HIJACK
July 02, 2022, 05:57:07 *
Welcome, Guest. Please login or register.
Did you miss your activation email?

Login with username, password and session length
Main Forum.Faces Gallery.Tunes and Mixes.The Desk
 
   Home   Help Login Register  
Share this page
Pages: [1] |   Go Down
  Print  
Author Topic:

best headphones for producing?

 (Read 26222 times)
Jameee
Raver
***
Offline

Gender: Male
Posts: 327



View Profile View Faces Gallery WWW

Ignore
« on: January 09, 2010, 13:14:52 »

hello all
im sure this topic exists here already but i dont have time to search for it, what with having the mafia on my ass all the time
so can you tell me the best/your favourite headphones for producing electronic music?
il be making dubstep/ garage kinda stuff
and i can spend about 1 hundred pounds
thank you very much  OMG Death Star!!!11
Logged

Snoo
Dub Specialist
*****
Offline

Gender: Male
Posts: 4,351


Original Choker


View Profile View Faces Gallery

Ignore
« Reply #1 on: January 09, 2010, 13:58:27 »

Buy some proper monitors.
Logged

http://silentspring.bandcamp.com/

Home Fucking Is Killing Prostitution.
x
Knife of the Realm
******
Offline

Posts: 13,197


View Profile View Faces Gallery

Ignore
« Reply #2 on: January 09, 2010, 14:26:11 »

Yes producing on headphones is for people who don't want to be able to hear anything next year.

edit: and who also want to make records that aren't in proper stereo.
Logged
Richard_Gale
Raver
***
Offline

Gender: Male
Posts: 269


UnderWater Crew


View Profile View Faces Gallery WWW

Ignore
« Reply #3 on: January 09, 2010, 23:15:47 »

senny hd25.  nothing better.  good reference for dj mixing.  good reference for sound mixers in tv, resilient.  really good for fine tuning the kick and bass volumes.  just double check your snares arent too harsh because they have a habit of softening a harsh snare.

fact is, i think a pair of headphones are great for mixing down a track (with assisted occasional checking on speakers)

mastering and taking care of those niggling bits that downt sit well in a mix is often tricky, but not impossible on hd25's.
Logged

Richard_Gale
Raver
***
Offline

Gender: Male
Posts: 269


UnderWater Crew


View Profile View Faces Gallery WWW

Ignore
« Reply #4 on: January 09, 2010, 23:19:00 »

ps. 

'proper monitors' will cost at least £1000.  and even then will not provide accurate lf response down to below 50/60hz.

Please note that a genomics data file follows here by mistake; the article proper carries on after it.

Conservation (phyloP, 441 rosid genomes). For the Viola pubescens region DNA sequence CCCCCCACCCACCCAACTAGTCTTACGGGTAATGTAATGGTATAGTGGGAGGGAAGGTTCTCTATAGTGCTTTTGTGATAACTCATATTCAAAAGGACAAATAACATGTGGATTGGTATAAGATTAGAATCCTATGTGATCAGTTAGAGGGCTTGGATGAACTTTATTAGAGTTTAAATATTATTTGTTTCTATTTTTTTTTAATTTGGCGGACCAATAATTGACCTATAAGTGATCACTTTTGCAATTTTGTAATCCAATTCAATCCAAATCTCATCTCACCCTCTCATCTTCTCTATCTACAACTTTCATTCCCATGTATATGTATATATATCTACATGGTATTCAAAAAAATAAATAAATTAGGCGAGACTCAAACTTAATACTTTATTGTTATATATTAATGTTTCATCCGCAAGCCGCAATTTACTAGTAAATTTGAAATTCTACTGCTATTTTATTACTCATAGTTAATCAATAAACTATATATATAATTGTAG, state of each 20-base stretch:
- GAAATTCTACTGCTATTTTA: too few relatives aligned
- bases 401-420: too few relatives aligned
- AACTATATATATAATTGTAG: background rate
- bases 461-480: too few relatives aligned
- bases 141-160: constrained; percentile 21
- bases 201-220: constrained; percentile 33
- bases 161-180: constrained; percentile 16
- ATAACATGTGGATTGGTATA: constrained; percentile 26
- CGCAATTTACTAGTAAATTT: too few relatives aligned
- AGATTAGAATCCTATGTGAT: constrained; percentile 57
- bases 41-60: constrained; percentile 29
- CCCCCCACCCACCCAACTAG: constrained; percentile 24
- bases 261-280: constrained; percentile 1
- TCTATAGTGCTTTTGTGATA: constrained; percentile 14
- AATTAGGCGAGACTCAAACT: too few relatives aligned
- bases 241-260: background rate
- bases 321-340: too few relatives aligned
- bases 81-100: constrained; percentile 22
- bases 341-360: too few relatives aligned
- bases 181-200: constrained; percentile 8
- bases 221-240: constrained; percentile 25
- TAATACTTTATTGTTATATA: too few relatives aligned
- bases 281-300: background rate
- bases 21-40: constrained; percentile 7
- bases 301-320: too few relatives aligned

some hd25's will give you accurate response down to however low you wanna go.  dubstep on a pair of krk6 inchers isnt gonna be very easy to deal with your low frequencies.
Logged

[sic] / Powdermonkey
Ultimate Warrior
******
Offline

Gender: Male
Posts: 5,214


Balls Deep in music...


View Profile View Faces Gallery WWW

Ignore
« Reply #5 on: January 09, 2010, 23:38:17 »

senny hd25.  nothing better.  good reference for dj mixing.  good reference for sound mixers in tv, resilient.  really good for fine tuning the kick and bass volumes.  just double check your snares arent too harsh because they have a habit of softening a harsh snare.

fact is, i think a pair of headphones are great for mixing down a track (with assisted occasional checking on speakers)

mastering and taking care of those niggling bits that downt sit well in a mix is often tricky, but not impossible on hd25's.
ps. 

'proper monitors' will cost at least £1000.  and even then will not provide accurate lf response down to below 50/60hz.

some hd25's will give you accurate response down to however low you wanna go.  dubstep on a pair of krk6 inchers isnt gonna be very easy to deal with your low frequencies.

This basically.

I use the HD25s for referencing when mixing and it brings out aspects that I just can't hear in the room, and that's using £700 quids worth of monitors. And it's not necessarily the monitors, it's room and reflection.

Try and get the soft ear pads too - so much more comfy! Smiley
Logged
x
Knife of the Realm
******
Offline

Posts: 13,197


View Profile View Faces Gallery

Ignore
« Reply #6 on: January 10, 2010, 00:46:45 »

Sigh. Mix on speakers, check in headphones. You need the best speakers possible. They are very important. And even shitty hi-fi speakers are better than headphones because headphones are not stereophonic. You can't make a stereo record on a pair of headphones. Plus headphones are bad for your hearing.
Logged
Jameee
Raver
***
Offline

Gender: Male
Posts: 327



View Profile View Faces Gallery WWW

Ignore
« Reply #7 on: January 10, 2010, 03:12:47 »

maybe i should of said
i want em for
1 general ipod listening to and 2 taking to college to use. cos you cant have 20 people in a room all using speakers can you, that would just be silly.
im thinking of maybe getting these.
http://www.dv247.com/headphones/akg-k-141-mk-ii-stereo-studio-headphones--51667
 anybody know how they compare to the 25's? or anything to say about em at all? reviews seem good
Logged

Richard_Gale
Raver
***
Offline

Gender: Male
Posts: 269


UnderWater Crew


View Profile View Faces Gallery WWW

Ignore
« Reply #8 on: January 10, 2010, 21:06:14 »

i find specific 'studio' headphones like those akg's miss the point a bit.  they dont ever give a realistic impression of how a mix will sound on anything else.  they sound different to everything else.  whereas, so many dj's mix using hd25's.  you get to learn the headphones inside out due to them being usable on ipods, djing, studio, etc.  akg's will look very strange on the train or bus.  on the flipside, whack them on a singer and they will come alive on a recording session and work way better than some hd25's